Have you ever visited a company’s website, only to think “Man…this looks like it was designed around the same time I made my middle school myspace page with blinking stars and rainbow background.” Just us? coolcoolcool. 

You don’t want this to be your “dazzling” first impression. 

We know that you DO want to start thinking about big 2022 projects like re-branding and website redesign (if you aren’t already), because they are long-term projects that you need to plan and budget for early, and actualize later in 2022. 

So, without further ado, here are the five website trends you need to pay attention to in 2022. 

#1 Accessibility

A-cc-e-ss-ibilitttyyyyy (Sung to the tune of Aretha Franklin’s Respect). Okayyyyyyy…maybe that’s a songwriting flop, but rest assured, it’s certainly not a website or marketing miss. What do we mean by website accessibility, and why do we keep bringing it up? Two words: it’s important. 

Website accessibility means that website visitors of all abilities can use your website with ease regardless of what devices or assistive technologies they use to visit websites. About 20% of the population lives with a disability, which means one in five website visitors might need assistive technology to navigate the internet. If your website isn’t accessible to them, you’ve essentially closed the digital front door to your property or community in their face, driving them to a competitor (or worse an internet listing service costing you more when the lead went to you first). A website that all visitors can navigate and interact with inherently reaches a wider audience, which as you know, is what marketing is all about.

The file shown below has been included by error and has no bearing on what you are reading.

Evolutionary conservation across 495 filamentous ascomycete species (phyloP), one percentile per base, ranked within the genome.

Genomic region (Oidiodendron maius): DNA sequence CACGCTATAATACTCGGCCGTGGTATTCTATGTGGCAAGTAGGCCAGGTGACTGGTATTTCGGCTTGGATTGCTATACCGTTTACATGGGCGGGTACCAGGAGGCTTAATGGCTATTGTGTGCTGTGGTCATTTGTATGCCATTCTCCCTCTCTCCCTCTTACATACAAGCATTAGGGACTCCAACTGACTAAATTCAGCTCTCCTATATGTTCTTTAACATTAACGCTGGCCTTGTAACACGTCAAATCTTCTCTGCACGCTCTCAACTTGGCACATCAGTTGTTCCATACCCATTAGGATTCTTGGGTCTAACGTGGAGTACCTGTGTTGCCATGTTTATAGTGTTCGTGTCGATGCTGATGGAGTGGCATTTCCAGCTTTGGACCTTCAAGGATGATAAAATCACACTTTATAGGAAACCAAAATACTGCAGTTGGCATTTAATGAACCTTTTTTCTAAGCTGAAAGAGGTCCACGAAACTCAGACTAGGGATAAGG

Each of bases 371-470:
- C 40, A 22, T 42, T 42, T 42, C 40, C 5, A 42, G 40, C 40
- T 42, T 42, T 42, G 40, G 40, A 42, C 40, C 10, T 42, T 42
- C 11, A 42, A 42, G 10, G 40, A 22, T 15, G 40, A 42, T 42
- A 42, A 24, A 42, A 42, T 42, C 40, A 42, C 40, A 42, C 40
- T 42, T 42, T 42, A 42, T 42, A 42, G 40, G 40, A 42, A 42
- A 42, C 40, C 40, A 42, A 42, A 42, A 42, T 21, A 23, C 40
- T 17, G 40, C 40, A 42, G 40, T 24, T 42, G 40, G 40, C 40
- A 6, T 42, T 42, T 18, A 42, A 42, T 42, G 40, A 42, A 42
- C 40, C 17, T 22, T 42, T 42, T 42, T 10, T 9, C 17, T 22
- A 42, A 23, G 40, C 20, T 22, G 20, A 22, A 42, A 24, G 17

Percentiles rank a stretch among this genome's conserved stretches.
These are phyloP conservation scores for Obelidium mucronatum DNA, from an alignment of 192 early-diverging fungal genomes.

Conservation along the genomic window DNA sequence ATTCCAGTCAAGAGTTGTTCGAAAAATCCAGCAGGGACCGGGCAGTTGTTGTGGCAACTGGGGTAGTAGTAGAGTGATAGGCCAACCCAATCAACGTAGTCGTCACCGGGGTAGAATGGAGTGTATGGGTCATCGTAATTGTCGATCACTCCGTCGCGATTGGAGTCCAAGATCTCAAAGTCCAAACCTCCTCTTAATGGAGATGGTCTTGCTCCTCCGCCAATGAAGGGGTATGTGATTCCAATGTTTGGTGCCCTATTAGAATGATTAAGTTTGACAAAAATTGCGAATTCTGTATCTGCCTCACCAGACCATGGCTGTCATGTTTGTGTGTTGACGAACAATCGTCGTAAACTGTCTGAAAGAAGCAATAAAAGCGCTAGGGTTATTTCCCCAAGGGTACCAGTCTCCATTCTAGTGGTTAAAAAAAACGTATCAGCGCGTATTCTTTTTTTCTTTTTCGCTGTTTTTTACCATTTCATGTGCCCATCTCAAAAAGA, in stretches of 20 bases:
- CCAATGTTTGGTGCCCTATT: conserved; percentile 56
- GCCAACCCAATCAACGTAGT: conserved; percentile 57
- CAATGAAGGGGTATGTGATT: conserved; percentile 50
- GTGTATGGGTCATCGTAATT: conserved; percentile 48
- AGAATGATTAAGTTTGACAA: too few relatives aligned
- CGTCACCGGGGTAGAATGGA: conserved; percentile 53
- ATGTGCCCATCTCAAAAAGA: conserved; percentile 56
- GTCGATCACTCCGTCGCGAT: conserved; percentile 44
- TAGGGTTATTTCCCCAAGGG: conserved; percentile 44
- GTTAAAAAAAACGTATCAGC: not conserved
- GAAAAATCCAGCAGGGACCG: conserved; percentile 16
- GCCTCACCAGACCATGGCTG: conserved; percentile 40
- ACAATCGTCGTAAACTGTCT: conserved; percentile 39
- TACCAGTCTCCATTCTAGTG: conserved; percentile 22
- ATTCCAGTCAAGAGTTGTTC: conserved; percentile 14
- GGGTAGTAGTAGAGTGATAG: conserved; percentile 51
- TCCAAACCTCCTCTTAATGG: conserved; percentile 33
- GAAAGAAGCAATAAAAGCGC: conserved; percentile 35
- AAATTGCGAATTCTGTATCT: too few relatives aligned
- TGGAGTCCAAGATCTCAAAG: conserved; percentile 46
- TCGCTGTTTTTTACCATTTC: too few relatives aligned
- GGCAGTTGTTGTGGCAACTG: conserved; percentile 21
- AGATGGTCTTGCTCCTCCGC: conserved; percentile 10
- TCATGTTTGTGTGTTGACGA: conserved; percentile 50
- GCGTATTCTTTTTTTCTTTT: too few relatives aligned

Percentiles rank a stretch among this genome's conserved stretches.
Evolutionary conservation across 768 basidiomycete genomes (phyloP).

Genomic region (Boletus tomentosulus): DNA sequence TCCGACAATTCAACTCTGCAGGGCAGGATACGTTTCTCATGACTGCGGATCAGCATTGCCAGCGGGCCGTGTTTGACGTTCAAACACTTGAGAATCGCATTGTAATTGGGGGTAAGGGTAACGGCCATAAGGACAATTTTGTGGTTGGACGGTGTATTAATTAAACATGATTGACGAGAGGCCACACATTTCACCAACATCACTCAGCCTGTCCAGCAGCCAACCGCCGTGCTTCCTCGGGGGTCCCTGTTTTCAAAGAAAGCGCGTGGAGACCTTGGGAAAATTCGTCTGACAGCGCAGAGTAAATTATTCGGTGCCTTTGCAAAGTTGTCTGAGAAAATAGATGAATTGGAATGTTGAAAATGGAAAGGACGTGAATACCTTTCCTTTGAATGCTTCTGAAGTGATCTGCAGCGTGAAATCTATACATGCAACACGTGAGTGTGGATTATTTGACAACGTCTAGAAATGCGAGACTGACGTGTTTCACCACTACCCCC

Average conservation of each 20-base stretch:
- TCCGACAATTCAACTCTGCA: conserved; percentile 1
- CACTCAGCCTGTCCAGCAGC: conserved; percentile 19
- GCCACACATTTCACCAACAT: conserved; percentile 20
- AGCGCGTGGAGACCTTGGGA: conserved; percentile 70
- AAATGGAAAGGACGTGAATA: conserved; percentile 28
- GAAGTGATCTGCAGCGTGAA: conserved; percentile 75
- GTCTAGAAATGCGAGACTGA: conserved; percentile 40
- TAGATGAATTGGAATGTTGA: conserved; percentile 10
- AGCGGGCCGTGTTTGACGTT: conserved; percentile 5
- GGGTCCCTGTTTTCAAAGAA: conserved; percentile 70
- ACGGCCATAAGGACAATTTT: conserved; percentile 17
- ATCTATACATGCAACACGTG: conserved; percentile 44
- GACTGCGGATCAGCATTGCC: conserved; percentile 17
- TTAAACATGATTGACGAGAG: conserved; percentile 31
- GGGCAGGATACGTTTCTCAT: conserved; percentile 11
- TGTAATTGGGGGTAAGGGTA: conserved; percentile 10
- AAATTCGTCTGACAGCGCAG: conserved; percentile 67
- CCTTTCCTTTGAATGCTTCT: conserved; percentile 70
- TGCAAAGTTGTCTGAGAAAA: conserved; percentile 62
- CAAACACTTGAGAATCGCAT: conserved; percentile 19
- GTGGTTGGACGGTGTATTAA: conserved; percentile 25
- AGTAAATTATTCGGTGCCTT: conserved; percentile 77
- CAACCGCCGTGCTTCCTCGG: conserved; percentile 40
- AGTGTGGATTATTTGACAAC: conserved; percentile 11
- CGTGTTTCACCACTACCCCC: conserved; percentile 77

Here are a few tactical elements that can improve accessibility: 

  • Phone number in the header so those that really want to call, get to that fast
  • Strong color contrast between text and backgrounds
  • Alternative text, or alt text, that describes visual elements such as photographs on all pages of your websites. (P.S. This can also help search engines crawl your website and boost SEO.) 
  • Labels and instructions with any website form fields, rather than placeholder text, so all users can fill out website forms. 

You should also work with your website provider to understand if your website is built from the code up, to be accessible. And, watch this webinar to learn more about website accessibility. 

#2 Thumbs Up